header credit: purple bats
The launch of Mattel’s first line of Hot Wheels cars in 1968 was the beginning of what would become a big part of many of our childhoods. Almost 45 years later, Mattel estimates that about 41 million kids have grown up with their model toy cars, while the faithful enthusiasts have become collectors as adults. So, what was the secret to Hot Wheels' success?
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Hot Wheels 1968 Advertisement Featuring the Cheetah (source)
Often referred to by collectors as the “Sweet 16,” the first 16 cars that were released featured metallic “spectraflame” paintwork in such exotic colors as Antifreeze, Magenta and Hot Pink. Soon to follow were a collection of 48 cars released in the 1970s, which included the Paddy Wagon and models with rotating crash-panels called Crack-Ups.
What is the first thing you do when someone hands you a business card? Look at it, of course—and then stick in your pocket/wallet/purse. If it is something you are really interested in you might fish it back out and put it in a place of honor on your refrigerator, or give it a front row pocket in your wallet where all the “things used often” are kept. But, more often than not, the poor business card gets forgotten or lost soon after it is received.
We all know what a critical and inexpensive little marketing tool the business card is. In fact, almost anyone with a business has business cards. So the question becomes, how can you create a memorable business card that the recipient will use again and again? Here are some creative ideas from fellow entrepeneurs who took the common business card and turned it into something a whole lot more…
Combination Business Card and Drawing Template (source)
These fluorescent acrylic business cards were designed by an organic chemistry tutor who needed a fresh idea to both generate business and leave a lasting impression. He soon realized that one of his most common teaching tools would make the perfect marketing tool. His creation serves the function of a traditional business card, while giving the student a template for drawing diagrams that reveal the “arrangement of substituents on a saturated 6-membered molecular ring” (source). As an added bonus, the colorful glow-in-dark feature makes it useful day or night.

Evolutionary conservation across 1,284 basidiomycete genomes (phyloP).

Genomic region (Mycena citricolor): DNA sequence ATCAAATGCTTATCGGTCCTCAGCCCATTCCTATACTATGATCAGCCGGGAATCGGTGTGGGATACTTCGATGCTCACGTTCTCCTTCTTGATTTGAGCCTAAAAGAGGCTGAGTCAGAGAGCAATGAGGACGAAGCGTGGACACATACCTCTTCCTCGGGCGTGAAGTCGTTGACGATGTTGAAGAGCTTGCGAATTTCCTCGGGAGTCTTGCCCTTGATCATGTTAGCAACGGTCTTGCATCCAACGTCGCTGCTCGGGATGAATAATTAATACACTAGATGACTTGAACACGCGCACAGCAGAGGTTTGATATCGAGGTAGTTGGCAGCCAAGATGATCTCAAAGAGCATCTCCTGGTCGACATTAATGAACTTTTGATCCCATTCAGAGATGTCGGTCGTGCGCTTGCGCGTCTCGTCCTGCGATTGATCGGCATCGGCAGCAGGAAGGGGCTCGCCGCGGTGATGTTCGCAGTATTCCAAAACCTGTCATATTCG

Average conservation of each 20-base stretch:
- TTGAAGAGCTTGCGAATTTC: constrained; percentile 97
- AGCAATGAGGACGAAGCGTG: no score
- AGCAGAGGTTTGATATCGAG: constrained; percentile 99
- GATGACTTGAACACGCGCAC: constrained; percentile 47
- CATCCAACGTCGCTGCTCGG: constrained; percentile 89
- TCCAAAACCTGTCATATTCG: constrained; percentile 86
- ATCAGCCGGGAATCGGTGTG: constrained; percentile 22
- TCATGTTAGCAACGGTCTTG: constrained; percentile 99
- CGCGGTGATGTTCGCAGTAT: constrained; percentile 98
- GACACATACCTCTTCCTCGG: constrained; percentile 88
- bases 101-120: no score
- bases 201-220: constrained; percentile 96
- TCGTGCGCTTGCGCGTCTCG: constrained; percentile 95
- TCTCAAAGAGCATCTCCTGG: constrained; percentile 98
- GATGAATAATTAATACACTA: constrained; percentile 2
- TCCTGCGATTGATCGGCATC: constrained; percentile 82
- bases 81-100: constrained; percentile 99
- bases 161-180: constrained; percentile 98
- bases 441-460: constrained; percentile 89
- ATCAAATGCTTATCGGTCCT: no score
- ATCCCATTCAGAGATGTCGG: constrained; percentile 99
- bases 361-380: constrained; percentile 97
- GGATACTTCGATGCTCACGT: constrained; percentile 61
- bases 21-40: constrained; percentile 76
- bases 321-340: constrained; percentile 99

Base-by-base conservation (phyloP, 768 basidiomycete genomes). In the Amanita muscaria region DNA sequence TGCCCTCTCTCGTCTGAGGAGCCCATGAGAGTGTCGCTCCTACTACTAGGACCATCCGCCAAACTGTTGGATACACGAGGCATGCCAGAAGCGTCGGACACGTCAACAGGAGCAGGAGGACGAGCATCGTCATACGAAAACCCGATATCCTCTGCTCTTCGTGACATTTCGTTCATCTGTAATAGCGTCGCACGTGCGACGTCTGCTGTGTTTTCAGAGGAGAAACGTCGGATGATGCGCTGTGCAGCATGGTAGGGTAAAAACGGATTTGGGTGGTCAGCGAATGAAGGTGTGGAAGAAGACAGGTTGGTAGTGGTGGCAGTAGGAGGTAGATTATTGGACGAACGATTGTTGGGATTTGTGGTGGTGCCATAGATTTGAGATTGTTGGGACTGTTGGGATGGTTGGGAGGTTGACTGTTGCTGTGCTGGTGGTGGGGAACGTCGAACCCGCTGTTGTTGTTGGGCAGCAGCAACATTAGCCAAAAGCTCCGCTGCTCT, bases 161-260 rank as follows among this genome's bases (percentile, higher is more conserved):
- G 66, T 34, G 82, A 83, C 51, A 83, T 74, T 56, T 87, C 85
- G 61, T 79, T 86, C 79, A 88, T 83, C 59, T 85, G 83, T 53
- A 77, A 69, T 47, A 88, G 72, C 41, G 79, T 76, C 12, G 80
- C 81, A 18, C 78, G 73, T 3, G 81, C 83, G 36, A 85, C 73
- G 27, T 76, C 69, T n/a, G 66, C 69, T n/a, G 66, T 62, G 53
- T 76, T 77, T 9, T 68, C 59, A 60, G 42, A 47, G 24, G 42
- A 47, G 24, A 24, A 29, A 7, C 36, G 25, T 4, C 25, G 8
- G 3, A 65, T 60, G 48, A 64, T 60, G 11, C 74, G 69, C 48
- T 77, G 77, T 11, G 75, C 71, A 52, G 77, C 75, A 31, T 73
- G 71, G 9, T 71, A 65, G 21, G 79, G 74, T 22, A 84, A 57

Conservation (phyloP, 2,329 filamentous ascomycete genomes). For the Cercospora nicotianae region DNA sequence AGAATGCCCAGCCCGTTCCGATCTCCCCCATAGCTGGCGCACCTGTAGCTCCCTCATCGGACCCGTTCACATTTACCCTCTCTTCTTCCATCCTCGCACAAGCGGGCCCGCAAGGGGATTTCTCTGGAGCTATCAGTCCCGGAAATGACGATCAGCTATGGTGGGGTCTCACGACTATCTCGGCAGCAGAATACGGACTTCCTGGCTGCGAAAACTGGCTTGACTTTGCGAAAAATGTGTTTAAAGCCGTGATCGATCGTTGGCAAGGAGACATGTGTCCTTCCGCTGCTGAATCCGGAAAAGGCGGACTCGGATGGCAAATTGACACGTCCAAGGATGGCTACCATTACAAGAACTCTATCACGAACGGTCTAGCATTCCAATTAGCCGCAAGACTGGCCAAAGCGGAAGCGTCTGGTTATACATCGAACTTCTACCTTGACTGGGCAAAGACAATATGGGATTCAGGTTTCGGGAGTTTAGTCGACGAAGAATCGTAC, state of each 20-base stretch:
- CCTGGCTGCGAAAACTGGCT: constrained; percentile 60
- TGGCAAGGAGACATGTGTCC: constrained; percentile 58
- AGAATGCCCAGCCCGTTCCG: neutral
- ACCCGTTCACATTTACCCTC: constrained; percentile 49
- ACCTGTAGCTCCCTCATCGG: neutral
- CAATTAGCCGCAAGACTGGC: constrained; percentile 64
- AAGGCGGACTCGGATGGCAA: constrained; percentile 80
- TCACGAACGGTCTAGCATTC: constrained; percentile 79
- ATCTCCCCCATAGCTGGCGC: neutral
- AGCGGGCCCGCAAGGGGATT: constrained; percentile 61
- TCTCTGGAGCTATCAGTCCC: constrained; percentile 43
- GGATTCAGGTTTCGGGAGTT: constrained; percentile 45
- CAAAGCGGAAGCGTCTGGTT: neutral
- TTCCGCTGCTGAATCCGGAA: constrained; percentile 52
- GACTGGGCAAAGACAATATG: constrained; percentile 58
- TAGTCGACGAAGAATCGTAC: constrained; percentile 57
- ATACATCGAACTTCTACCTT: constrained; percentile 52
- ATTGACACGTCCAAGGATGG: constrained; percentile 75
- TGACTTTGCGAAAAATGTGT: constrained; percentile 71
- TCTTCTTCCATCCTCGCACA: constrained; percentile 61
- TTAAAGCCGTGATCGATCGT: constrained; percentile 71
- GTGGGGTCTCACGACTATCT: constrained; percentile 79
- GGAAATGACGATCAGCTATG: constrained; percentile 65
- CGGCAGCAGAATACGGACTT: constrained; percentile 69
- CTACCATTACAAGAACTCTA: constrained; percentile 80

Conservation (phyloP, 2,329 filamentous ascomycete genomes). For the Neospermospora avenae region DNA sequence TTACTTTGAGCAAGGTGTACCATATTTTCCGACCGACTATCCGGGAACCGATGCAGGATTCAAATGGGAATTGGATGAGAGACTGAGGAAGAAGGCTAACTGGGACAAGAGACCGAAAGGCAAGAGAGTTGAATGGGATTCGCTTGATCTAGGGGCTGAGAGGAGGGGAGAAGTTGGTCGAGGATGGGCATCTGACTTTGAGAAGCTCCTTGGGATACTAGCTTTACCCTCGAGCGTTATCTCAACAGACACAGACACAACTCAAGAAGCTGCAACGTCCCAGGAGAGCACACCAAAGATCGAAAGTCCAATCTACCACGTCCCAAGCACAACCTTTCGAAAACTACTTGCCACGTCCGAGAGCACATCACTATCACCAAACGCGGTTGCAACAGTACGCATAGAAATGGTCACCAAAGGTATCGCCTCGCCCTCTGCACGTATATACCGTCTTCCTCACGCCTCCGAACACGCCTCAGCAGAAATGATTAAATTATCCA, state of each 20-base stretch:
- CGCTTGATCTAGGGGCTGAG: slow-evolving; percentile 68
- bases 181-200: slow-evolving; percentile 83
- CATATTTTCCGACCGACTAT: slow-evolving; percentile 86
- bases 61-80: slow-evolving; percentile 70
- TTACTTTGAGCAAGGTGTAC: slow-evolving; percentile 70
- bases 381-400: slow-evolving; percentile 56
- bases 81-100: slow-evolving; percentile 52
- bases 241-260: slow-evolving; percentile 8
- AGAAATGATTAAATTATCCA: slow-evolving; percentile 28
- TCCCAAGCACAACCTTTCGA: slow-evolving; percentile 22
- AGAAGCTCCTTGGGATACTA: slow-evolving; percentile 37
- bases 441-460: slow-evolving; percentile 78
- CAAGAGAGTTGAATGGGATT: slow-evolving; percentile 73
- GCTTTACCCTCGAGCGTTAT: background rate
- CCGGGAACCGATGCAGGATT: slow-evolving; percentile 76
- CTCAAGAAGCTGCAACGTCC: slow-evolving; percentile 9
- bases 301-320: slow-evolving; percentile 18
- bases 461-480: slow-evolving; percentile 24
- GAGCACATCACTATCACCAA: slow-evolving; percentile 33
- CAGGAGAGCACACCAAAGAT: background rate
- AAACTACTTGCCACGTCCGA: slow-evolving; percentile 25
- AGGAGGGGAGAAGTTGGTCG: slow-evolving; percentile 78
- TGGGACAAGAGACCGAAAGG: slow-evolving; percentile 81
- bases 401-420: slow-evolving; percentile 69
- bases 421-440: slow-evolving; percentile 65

This Italian fashion and art photographer uses his stately black and white business card as a stenciled signature on his original photos. When he hands you his card he is, in essence, handing out his signature.
When this Japanese model-kit company hands out a business card, they are giving potential customers a little taste of what they have to offer. This is no ordinary card, it is actually a miniature model kit that, when taken apart, can be snapped together to create a Formula One car, a fighter-plane, or a warship. Its lack of color is made up for in its potential for giving customers a fun experience.
This shiny metallic pop-up business card will look cute on your desk, while serving as an easy reference tool as needed.
Another metal business card, but with its own bag of tricks—a fully functioning set of lock-picking tools!
If you’re a beautician, giving your customers something to brag about is a great way to generate new business. Aside from a great new hair style, what could be more “talked about” than a business card that you can actually wear in your hair? Its simple color scheme adds emphasis to its usability.
The bright, yet simple two-toned color scheme (and stretchy features) draws your attention to a card that is not necessarily as useful as it is memorable. If you are a plastic surgeon, this is card is sure to get the word out.
This cheerful orange business card can also be used as a shoe horn.
This “green” business card will definitly find a place on a desk, rather than in a drawer. By following the simple instructions on the back it sprouts alfalfa!
Encouraging potential customers to keep your business card close at hand can be a challenge. But, the reward for your efforts could make all the difference, especially for a small business with a lot of growing potential. While some of these business cards may be a bit lacking in color, here’s to hoping they colored your imagination: What ideas do you have for making business cards more usable?
Power, speed and vibrant color were the dominating themes in posters created in the 1920s. The artwork, referred to as Art Deco, allowed posters to take on a new form with simplified shapes and sleek, angular lettering replacing the curved lettering of the Art Nouveau style. (source)